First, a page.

News paper Taraf began publishing in November 2007. I remember it very well. I arrived in Turkey in December 2006, and when Taraf was first published we sometimes used it in Turkish language class. The writing in the paper was grammatically not too complicated, and there was another journalist in language class too, so we sometimes picked Taraf articles to practice our reading skills. Only later did I gradually begin to understand the place of Taraf in Turkish media.
This sounds like the start of a requiem for a paper, and in a way it is. Even though Taraf (Turkish for ‘Side’) is still available at the news stand, it probably won’t ever again be what it used to be. this week, editor in chief and most important columnist Ahmet Altan resigned, together with Yasemin Congar, the second most important journalist working there. Soon, a few other writers decided to leave the paper as well.
Taraf wanted to takes sides in Turkey’s political landscape, against the old Kemalist elites who controlled the country via state institutions, and who basically blocked democratic progress. Taraf aimed at relentlessly attacking the power of the army, which still held sway over Turkish politics, as was again shown that very year (read earlier article of mine about that here). They were very successful at that, mainly by publishing and writing about classified army documents that were leaked to the paper. Without Taraf, the whole Ergenekon case (here’s a search for articles about that on this site) might never have existed, because they were the ones revealing the (still alleged) coup plans. Not any paper would have dared what Taraf did.
Funded ‘from abroad’
The time seemed right for it: the conservative AKP had been in power since 2002, and the party also strived to diminish the armed forces’ limitless power. It soon lead to speculations that Taraf was only there to support the government, and even that they were funded ‘from abroad’, which meant by the Gülen movement.
These last allegations were always denied, and in any case I don’t believe Gülen was behind it. I mean, the Gülen movement has serious money. If they funded Taraf they were definitely too stingy: Taraf writers often worked for very low wages, the paper made no money, hardly had any ads (which would have been a way for Gülen-related companies to fund the paper) and its founder reportedly lost money in pursuing his mission to establish Turkey’s bravest paper.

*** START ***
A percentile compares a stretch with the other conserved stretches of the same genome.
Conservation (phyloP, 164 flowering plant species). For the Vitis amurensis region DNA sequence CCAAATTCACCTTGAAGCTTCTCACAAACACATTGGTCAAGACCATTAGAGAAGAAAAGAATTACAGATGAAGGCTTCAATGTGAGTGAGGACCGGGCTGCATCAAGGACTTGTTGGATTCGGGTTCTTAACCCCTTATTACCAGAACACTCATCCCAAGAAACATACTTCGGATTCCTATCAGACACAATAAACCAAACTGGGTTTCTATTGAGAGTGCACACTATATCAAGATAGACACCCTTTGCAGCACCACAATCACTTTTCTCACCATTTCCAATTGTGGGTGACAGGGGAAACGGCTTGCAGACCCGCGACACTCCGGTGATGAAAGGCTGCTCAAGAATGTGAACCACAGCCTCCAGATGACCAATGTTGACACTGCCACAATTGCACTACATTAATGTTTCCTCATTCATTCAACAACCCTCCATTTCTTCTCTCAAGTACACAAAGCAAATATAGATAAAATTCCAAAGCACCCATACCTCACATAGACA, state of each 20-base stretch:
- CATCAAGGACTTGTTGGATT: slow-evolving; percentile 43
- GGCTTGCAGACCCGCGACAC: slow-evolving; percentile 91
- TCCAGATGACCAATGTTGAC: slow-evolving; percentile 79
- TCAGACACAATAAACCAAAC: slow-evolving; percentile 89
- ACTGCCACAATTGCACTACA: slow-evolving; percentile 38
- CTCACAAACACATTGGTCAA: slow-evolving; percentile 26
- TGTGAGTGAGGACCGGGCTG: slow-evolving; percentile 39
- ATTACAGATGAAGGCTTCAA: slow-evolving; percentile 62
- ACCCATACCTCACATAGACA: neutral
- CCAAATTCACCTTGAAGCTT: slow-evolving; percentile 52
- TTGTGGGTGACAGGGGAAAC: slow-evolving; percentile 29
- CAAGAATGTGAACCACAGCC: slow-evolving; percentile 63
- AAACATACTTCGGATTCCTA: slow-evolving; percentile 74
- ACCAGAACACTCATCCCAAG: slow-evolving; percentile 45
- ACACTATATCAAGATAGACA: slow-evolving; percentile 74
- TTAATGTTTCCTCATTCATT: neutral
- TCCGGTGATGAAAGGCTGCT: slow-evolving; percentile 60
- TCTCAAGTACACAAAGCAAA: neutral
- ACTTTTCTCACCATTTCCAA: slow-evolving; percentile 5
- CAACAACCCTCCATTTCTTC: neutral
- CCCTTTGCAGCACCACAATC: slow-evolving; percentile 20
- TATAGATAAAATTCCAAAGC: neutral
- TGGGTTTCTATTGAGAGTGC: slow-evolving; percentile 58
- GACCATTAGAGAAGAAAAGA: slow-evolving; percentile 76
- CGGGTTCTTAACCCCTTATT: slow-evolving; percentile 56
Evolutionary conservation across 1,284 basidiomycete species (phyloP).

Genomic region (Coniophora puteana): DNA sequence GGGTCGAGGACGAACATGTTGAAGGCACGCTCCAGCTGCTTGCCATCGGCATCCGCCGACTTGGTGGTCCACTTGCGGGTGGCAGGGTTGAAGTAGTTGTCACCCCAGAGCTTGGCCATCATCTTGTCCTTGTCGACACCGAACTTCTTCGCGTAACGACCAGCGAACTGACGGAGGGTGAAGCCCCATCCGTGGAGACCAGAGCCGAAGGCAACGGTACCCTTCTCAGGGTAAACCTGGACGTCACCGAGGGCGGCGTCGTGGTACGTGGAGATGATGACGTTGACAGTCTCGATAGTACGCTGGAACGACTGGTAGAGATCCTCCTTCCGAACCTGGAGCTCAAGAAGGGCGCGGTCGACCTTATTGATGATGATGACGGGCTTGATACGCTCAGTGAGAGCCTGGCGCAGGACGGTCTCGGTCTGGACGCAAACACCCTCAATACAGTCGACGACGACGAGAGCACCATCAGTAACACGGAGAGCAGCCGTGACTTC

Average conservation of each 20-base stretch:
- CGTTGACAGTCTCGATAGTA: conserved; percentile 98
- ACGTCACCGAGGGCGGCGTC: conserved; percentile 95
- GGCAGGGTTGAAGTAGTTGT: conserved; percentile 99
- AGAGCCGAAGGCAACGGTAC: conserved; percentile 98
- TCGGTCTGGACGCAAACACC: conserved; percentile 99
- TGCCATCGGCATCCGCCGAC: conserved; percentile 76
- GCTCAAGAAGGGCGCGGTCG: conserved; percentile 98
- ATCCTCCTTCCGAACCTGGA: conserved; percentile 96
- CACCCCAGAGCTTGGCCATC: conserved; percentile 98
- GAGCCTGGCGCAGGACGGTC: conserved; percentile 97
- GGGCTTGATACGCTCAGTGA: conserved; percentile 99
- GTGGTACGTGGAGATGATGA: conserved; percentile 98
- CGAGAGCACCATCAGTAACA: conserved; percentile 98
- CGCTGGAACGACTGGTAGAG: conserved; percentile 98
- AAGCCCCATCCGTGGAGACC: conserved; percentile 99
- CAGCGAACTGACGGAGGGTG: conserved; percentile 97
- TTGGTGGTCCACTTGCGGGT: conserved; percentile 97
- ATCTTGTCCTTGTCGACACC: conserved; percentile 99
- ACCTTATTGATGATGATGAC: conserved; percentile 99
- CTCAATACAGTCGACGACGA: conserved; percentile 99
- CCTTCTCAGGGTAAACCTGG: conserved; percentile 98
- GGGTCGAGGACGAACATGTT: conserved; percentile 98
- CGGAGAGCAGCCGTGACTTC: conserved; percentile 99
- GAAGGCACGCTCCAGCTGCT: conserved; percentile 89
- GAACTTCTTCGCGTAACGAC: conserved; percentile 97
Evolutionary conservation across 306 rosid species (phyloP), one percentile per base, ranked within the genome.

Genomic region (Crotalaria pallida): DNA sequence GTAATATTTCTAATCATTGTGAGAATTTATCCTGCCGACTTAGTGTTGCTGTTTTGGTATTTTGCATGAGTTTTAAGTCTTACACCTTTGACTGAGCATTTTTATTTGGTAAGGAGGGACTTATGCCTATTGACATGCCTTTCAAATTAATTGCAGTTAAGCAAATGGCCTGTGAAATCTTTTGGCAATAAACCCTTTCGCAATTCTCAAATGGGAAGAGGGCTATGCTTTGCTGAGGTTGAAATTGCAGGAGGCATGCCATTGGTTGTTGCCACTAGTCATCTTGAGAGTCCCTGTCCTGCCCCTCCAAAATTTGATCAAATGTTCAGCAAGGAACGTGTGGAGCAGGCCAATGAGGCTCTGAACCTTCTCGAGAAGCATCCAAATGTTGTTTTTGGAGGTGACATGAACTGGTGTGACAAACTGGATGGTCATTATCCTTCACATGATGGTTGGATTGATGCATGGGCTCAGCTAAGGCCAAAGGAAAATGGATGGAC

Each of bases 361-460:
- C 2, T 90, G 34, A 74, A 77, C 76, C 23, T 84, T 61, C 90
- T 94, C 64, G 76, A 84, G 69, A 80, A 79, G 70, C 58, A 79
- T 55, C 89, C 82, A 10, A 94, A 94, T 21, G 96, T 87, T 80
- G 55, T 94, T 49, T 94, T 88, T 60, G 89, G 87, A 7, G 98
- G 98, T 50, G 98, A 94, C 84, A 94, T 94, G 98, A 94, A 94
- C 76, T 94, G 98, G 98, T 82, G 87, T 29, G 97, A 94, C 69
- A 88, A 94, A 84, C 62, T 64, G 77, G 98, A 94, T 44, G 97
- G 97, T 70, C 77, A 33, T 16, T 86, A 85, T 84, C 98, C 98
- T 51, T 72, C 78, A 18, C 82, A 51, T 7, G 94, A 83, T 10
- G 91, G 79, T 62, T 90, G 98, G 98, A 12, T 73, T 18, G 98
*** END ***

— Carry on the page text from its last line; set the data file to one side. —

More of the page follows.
Why Altan and Congar resigned isn’t totally clear. There is speculation about AKP pressure. Ever since the army has been more or less confined to the baracks, with the Ergenekon trials almost coming to an end, Taraf has increasingly aimed its arrows at the AKP. The AKP has developed into being the new threat to democracy, as the army used to be. Examples of it are Erdogan’s Sultanist tendencies, the serious problems with press freedom and with the lack of independence of the judiciary, which is more and more falling into the AKP’s hands. The AKP would somehow have pressured Taraf, and now the main actors at the paper have had enough of it.
Saying goodbye in style
Altan, however, didn’t write anything about that in his last column for the paper. Considering everything he has bravely written in the last couple of years, I guess revealing intense AKP pressure against the paper would have been saying goodbye in style. That he didn’t, doesn’t really prove anything, so I guess for some time we’ll be in the dark about what is really behind this. Does he really want to just get back to book writing, as he wrote in his last column? And if so, why did Yasemin Congar also resign, and famous political scientist and columnist Murat Belge?
Anyway, I think the ‘end’ of Taraf is a loss for the Turkish media landscape. I have never been ‘pro’ or ‘against’ Taraf. I found the paper brave, but I look at it as the outsider that I am, and try to define it’s place in Turkey’s media landscape.
Taraf sold some 50,000 copies a week, about as much as the paper at exactly the other end of the spectrum, leftist nationalist, strongly Kemalist and pro-army Cumhuriyet, basically representing the ideology Taraf targeted. These two are comparible in another aspect too: they are both not in the hands of big companies that use papers for their commercial interests, but independently financed papers, based on ideology. To make a comparison with mainstream papers that are owned by big conglomerates and that don’t have any principles: tabloid paper Posta sells 450,000 a week, left-leaning Millyet some 170,000, Hurriyet 425,000.
Sign of the times
I find it interesting to compare Cumhuriyet and Taraf, because they together reveal something about developments in Turkey. Cumhuriyet has for a long time been important and influencial, but lost it’s significance and lots of readers because of being very dogmatic and because of a total lack of anticipating changes in society. The very changes that made it possible for Taraf to start, and to be small but nevertheless very influential. Taraf got the sign of the times, so to speak, Cumhuriyet lost it. So if Turkey apparently still has a place for Cumhuriyet, then it definitely must have a place for Taraf as well. Even more so for the latter, I would say, since they have been the voice of a new group in Turkish society, where Cumhuriyet is the voice of the Turkey that used to be.
That Taraf is in fact now dead, shows that the timing was not as perfect as it seemed to be five years ago. Turkish society wasn’t ready yet. Or it was, shortly, and its enlightenment and the space it provided for liberalism and freedom of opinion for very unwelcome opinions, has gone. Only if Taraf manages to not only be on sale but also continues to practice daring journalism and get on the nerves of the powers that be, I will stand corrected.